NOTE: This post was originally published on January 24, 2020
Around the world, internet censorship remains a popular tool of authoritarian governments to prevent information from spreading, to stop people from organizing protests, and to suppress challenges to their official narrative of the world. In extreme cases, countries deny citizens access to the internet altogether, or shut off connectivity as much as they can.
Internet censorship is often either ineffective or prohibitively resource-intensive. While plenty of companies are building and exporting surveillance and censorship technology, few countries have the ability to efficiently control the information their citizens can access.
An efficient censorship campaign does not limit itself to making certain websites and services inaccessible. It must also replace these services with alternatives that can be put under surveillance and where content can selectively be filtered. Censorship circumvention tools must be attacked repeatedly, and the installation of certain apps must be made impossible through control over operating systems, software repositories, and app stores.
Currently, only China has shown both the willingness and the ability to do all this, although there is increasing speculation that these tools might be exported and employed elsewhere.
- Censorship in the Americas
- Censorship in Europe and Central Asia
- Censorship in Middle East and South Asia
- Censorship in Asia
- Censorship in Africa
Free speech around the world
Few societies consider free speech an absolute right. In the United States, the First Amendment to the Constitution prohibits any laws that limit the freedom of speech, belief, assembly, and petition. However, it took a long time to establish this freedom, and limits still exist.
There are plenty of democratic, non-authoritarian states that consider it their legitimate right to restrict speech on various grounds, including speech that is judged to be harmful, obscene, defamatory, or inciting of hate or violence. It is not the subject of this report to make judgments about the legitimacy of censorship, but rather to document and describe it.
Targets of censorship
The goal of censorship is and always has been primarily social control. As such, it naturally targets news organizations, communications platforms, and social media. This also includes messaging boards, image hosting sites, file-sharing platforms, and encyclopedias.
2020 internet censorship report
In this report, we focus mainly on the social media platforms Facebook, Instagram, Telegram, TikTok, and Twitter. We have chosen these services for their global popularity, their association with censorship debates, and their use by social and political campaigns, such as protest movements. ExpressVPN Labs used various sources, including the CIA World Factbook, Netblocks, and news reports, to gather intelligence on how states around the world employ censorship tools.
Common censorship tools
Self-censorship and legal pressure
Before the internet made it easy to communicate cheaply across borders, governments would have to either intimidate publications and individuals into self-censoring or use dubious legal means to force them. This strategy is still alive and well, and seen as legitimate by many in liberal democracies. However, many countries lack crucial characteristics of the rule of law, such as democratically elected lawmakers, constitutional protection, or judicial independence to claim legitimacy.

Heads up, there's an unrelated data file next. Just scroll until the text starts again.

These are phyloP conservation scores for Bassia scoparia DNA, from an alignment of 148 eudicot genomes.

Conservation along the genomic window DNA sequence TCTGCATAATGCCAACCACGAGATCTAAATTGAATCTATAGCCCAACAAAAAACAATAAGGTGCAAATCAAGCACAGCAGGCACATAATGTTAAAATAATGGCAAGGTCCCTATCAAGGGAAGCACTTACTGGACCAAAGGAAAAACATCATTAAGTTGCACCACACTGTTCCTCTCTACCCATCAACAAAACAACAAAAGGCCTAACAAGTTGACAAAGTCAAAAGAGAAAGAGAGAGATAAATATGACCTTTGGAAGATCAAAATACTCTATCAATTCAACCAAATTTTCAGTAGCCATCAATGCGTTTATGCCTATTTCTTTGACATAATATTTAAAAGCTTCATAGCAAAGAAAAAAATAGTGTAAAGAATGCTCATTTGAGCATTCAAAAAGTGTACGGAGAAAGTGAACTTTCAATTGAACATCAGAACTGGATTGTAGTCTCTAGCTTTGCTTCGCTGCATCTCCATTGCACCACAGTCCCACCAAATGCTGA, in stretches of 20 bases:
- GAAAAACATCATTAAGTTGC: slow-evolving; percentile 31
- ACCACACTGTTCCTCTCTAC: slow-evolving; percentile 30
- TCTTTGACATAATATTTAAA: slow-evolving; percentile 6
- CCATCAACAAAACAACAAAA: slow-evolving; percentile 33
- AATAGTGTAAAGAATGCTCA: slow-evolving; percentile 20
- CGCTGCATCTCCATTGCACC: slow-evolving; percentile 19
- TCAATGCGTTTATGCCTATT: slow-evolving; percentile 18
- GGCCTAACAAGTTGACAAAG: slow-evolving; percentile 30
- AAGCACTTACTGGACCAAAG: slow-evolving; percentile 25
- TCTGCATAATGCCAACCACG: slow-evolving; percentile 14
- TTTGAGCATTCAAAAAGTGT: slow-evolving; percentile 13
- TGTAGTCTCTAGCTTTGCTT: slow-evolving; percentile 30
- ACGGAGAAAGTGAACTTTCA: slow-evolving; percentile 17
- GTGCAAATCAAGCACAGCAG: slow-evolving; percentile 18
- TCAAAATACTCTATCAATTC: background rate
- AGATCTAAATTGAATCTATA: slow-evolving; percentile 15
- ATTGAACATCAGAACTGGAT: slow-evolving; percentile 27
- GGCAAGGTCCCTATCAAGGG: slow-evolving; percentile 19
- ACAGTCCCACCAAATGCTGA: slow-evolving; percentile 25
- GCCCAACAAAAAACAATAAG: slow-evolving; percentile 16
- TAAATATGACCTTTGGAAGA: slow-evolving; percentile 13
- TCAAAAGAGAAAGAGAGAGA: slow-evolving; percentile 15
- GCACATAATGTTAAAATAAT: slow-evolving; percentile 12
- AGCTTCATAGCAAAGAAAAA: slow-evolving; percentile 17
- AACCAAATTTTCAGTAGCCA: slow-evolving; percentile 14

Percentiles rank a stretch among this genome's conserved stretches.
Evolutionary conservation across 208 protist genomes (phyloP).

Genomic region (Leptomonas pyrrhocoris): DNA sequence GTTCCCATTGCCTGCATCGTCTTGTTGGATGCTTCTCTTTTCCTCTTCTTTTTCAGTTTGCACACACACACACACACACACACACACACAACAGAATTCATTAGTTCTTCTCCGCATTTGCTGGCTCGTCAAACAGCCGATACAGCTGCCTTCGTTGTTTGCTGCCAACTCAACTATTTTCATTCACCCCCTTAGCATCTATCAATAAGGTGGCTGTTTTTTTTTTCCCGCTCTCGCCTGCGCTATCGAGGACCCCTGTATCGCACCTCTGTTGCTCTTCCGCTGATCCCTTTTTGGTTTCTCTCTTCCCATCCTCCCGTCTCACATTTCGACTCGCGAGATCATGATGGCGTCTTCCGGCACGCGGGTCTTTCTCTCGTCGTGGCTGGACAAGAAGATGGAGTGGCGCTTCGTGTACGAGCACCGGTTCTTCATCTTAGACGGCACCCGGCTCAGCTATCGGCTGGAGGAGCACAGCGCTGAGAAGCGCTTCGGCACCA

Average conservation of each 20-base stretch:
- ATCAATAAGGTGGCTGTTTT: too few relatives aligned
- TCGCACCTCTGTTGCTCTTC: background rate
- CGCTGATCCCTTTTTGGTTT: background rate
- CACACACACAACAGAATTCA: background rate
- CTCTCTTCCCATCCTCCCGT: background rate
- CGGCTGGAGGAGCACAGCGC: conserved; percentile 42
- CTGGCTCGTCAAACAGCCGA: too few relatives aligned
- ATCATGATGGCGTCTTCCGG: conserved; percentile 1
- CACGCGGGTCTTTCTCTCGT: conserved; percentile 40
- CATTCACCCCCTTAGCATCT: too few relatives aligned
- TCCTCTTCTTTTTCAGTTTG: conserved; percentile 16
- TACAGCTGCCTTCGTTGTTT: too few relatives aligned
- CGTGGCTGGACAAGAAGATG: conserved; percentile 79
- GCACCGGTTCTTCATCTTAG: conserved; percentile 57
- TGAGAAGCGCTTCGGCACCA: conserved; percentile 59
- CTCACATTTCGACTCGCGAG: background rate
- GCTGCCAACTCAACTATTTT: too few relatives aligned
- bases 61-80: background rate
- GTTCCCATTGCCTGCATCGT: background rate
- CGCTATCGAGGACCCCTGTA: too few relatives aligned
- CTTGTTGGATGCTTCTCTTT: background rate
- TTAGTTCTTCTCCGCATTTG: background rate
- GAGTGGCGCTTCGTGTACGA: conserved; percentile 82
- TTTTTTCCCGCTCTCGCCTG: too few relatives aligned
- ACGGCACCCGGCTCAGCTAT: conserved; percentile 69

The most common and primitive tool to censor websites and services is to redirect DNS records. This is akin to removing a business from a phone book or maps service, though it will still allow those familiar with the service to reach it directly. A common circumvention of this strategy is to use a DNS provider outside of your home jurisdiction, as foreign providers would not comply with the censorship request.
People’s reluctance to change default settings, and the difficulty of changing DNS settings, especially on mobile phones, means this censorship method will likely remain popular.
A more sophisticated strategy is to block all requests and connections with IP addresses connected to the target site. With the rise of content delivery networks and load balancers, however, a site or service may have infinite IP addresses, shared IP addresses, or rotate them around.
Deep packet inspection
Deep packet inspection (DPI) refers to the process of analyzing every single piece of data going in and out of a restricted network. It requires massive resources, as powerful computers and storage units have to be erected at every digital border. As a side effect, connections will appear considerably slower.
When websites were not as (near-)universally encrypted as they are now, DPI mainly inspected the contents of each data packet for sensitive words, possibly passwords, and other confidential information. With the proliferation of HTTPS, DPI serves the purpose of discovering patterns in data streams that are indicative of surveillance circumvention tools. This is, for example, how China can effectively block Tor, even when bridge servers are used. VPNs are often in a constant struggle to alter the digital footprint of their apps to evade DPI.
Censorship in the Americas
The Americas are largely free from internet censorship, although some authoritarian regimes employ strict filtering and censoring.
Compared with people in other countries in the Americas, Cubans have little access to networked computers or phones. The rollout of 3G networks is only progressing slowly, largely because of high costs.
Wi-Fi networks have only recently been legalized, but some mesh-like private networks, primarily used to share pirated movies and songs, remain illegal. Those who do have access to the internet can access content from around the world relatively easily, though access to the internet remains the biggest barrier for most citizens.